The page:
From left, President Donald Trump, White House Press Secretary Sean Spicer and Speaker of the House Paul Ryan (Washington Blade photos of Trump and Ryan by Michael Key; photo of Spicer courtesy C-Span)
The Republican plan to repeal and replace Obamacare with the American Health Care Act continues to worry advocates seeking to ensure access to health care for LGBT people and people with HIV — a concern that a recent report from the Congressional Budget Office has validated.
According to CBO, 14 million people would lose insurance coverage in 2018 if the American Health Care Act were to become law as a result of the elimination of the individual mandate under Obamacare. But that number would climb to 21 million in 2020, then to 24 million in 2026 following repeal of the Medicaid expansion under Obamacare. In 2026, CBO estimates 52 million people would be uninsured, compared with 28 million who would lack insurance that year under current law.
As President Trump pushes for the proposal and continues to call Obamacare a “disaster,” a major source of fear for advocates of LGBT people and people with HIV is the rollback of Medicaid, which as health coverage for low-income Americans provides care for more than 40 percent of people with HIV and many transgender people.
CBO estimates the American Health Care Act would decrease direct spending in Medicaid by $880 billion over the 2017-2026 period resulting in 14 million fewer Medicaid enrollees by the end of that period.
Carl Schmid, deputy director of the AIDS Institute, said he couldn’t overstate the calamity passage of the American Health Care Act would mean for people with HIV.
“I hate to use the word devastating, other people have used it,” Schmid said. “The CBO score is not surprising at all because it’s what we had said that the biggest impact, they’re really cutting back, scaling back coverage in Medicaid. They’re removing all these people from the Medicaid rolls.”
Schmid said the American Health Care Act would also remove the Medicaid requirements that the states provide 10 essential health benefits, including prescription drugs, which means “we don’t know what the states will provide” to people with HIV.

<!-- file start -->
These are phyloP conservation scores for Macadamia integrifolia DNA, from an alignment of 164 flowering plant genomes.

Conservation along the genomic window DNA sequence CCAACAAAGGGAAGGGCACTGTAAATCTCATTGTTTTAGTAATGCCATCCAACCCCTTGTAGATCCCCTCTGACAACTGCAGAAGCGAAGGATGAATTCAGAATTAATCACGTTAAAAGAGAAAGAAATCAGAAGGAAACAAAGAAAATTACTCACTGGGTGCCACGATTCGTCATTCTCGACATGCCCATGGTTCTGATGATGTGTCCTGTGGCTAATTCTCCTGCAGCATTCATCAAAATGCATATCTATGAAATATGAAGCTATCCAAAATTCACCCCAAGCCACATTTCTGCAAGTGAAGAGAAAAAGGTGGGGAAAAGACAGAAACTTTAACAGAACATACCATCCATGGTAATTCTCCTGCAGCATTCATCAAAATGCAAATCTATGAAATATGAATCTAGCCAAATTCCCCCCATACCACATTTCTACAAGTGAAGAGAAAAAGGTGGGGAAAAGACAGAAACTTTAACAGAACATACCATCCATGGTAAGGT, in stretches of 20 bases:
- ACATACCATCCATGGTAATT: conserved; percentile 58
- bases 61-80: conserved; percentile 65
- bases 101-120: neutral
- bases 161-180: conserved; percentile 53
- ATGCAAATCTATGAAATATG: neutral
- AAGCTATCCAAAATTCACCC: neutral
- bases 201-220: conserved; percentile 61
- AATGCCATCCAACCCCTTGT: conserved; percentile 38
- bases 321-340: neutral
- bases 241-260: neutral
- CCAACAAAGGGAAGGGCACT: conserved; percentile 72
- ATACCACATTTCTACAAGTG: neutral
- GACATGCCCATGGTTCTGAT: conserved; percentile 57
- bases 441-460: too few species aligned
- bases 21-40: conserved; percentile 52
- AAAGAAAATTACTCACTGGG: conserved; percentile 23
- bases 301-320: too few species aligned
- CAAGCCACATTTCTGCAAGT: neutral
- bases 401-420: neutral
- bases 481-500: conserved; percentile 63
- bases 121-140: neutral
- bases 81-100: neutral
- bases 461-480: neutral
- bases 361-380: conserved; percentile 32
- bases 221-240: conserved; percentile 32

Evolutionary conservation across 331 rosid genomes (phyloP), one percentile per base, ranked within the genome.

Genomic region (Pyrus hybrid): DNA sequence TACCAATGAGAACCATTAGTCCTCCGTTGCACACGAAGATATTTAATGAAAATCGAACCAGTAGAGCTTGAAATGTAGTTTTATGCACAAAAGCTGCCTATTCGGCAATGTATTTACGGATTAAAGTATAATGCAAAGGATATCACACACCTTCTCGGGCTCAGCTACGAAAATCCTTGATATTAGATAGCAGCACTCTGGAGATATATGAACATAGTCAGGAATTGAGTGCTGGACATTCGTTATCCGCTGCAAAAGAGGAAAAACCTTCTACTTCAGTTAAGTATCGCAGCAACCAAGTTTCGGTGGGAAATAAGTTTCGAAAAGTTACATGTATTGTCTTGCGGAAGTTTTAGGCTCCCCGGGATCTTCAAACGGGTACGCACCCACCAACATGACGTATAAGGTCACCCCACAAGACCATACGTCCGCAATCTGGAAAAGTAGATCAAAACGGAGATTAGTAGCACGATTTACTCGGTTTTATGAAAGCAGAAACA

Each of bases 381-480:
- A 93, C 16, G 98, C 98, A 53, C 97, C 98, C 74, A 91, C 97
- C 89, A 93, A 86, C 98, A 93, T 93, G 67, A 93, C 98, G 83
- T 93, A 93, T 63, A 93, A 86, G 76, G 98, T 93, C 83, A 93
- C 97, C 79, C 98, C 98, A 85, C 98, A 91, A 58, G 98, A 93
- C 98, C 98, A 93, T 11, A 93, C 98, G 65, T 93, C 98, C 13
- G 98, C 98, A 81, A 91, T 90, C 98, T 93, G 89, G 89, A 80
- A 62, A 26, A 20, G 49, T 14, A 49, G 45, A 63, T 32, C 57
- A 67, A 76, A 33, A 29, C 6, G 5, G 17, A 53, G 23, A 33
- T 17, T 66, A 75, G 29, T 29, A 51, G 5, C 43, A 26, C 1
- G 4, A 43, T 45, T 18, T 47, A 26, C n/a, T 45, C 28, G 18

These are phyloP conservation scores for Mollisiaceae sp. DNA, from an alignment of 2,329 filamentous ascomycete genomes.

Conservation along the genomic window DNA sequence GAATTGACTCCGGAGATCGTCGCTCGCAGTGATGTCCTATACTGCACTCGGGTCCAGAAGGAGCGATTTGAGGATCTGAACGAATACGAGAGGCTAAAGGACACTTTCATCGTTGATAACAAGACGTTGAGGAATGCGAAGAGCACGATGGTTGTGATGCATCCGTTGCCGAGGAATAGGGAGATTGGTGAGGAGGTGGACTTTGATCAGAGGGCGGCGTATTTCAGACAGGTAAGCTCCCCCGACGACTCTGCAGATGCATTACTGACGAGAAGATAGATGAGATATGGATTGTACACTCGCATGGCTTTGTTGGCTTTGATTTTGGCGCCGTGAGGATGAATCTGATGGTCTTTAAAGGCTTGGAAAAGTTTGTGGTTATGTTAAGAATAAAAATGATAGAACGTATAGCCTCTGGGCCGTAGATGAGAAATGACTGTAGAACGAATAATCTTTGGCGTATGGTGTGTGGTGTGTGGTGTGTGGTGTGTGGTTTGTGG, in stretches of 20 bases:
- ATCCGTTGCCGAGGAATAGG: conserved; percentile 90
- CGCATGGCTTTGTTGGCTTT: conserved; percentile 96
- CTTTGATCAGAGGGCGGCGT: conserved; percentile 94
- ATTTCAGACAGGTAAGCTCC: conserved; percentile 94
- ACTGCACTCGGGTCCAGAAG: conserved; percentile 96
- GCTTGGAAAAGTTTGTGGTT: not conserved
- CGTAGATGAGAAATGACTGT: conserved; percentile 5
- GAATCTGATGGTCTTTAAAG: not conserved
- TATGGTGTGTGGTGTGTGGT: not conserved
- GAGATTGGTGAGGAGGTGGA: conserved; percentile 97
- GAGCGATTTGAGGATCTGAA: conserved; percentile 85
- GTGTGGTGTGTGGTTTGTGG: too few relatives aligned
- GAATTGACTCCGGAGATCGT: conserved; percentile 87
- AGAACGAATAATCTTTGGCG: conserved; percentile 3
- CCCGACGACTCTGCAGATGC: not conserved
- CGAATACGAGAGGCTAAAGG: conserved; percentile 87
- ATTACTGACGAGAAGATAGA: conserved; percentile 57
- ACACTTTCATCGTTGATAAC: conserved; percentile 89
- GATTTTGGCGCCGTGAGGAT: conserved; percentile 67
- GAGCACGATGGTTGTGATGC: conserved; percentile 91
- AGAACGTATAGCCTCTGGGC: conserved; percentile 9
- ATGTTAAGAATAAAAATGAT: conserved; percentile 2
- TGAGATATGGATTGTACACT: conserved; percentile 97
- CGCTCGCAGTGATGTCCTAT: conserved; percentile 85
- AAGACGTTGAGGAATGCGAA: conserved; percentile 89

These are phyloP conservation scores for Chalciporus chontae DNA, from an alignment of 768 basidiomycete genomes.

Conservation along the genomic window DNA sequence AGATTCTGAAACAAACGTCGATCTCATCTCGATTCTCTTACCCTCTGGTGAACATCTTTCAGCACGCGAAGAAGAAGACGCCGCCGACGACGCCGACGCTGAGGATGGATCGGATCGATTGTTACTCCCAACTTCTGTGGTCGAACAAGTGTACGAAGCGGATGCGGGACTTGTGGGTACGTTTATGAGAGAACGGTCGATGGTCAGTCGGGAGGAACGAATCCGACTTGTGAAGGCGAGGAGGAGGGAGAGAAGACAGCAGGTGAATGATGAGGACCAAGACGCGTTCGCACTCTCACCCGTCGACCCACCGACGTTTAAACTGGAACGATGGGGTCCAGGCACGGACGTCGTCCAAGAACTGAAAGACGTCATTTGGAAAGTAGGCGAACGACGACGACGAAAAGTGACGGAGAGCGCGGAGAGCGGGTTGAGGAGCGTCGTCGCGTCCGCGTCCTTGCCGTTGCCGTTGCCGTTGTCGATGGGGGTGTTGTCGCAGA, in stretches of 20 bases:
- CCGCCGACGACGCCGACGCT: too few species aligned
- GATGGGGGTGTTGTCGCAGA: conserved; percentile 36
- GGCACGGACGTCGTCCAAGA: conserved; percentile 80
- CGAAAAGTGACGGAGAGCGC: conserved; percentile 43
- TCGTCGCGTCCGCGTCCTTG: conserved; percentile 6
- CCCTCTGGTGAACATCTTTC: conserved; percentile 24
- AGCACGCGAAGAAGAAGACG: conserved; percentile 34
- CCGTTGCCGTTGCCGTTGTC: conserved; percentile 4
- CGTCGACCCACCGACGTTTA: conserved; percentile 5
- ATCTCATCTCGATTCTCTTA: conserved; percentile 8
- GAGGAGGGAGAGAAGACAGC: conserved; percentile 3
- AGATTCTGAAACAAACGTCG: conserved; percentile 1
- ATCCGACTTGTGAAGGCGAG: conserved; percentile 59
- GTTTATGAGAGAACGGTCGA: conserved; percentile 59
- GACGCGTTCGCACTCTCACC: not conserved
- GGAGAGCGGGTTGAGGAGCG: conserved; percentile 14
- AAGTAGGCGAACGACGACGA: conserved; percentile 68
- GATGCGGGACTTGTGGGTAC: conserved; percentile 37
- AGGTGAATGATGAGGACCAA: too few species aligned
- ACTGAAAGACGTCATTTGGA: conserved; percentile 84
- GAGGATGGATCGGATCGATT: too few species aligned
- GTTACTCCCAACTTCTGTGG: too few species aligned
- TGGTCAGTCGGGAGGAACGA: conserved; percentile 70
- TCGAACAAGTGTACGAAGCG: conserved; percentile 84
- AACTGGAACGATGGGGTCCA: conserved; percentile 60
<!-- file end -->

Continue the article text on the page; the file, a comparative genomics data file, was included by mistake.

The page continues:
Also at risk under the plan, Schmid said, is access to preventative services, like HIV testing, or access to PrEP as a means of HIV prevention for low-income people on Medicaid.
“PrEP is covered by most plans right now,” Schmid said. “Medicaid plans and qualified health plans. If people don’t have coverage, they can’t access the medications, and the federal government’s not paying for PrEP by the CDC or the Ryan White program. Ryan White is just for people who are HIV positive.”
One aspect of Obamacare that LGBT supporters value is Section 1557, which prohibits discrimination on the basis of sex in health care. The Obama administration interpreted that provision to bar discrimination in health care against transgender people, including by denying them gender reassignment surgery. A court order has enjoined enforcement of that regulation, but advocates insist transgender people can sue under the underlying law if they face discrimination in health care.
Mara Keisling, executive director of the National Center for Transgender Equality, said the provision is safe for the time being because it couldn’t be eliminated through the budget reconciliation process planned for the American Health Care Act, but nonetheless transgender people would face other problems.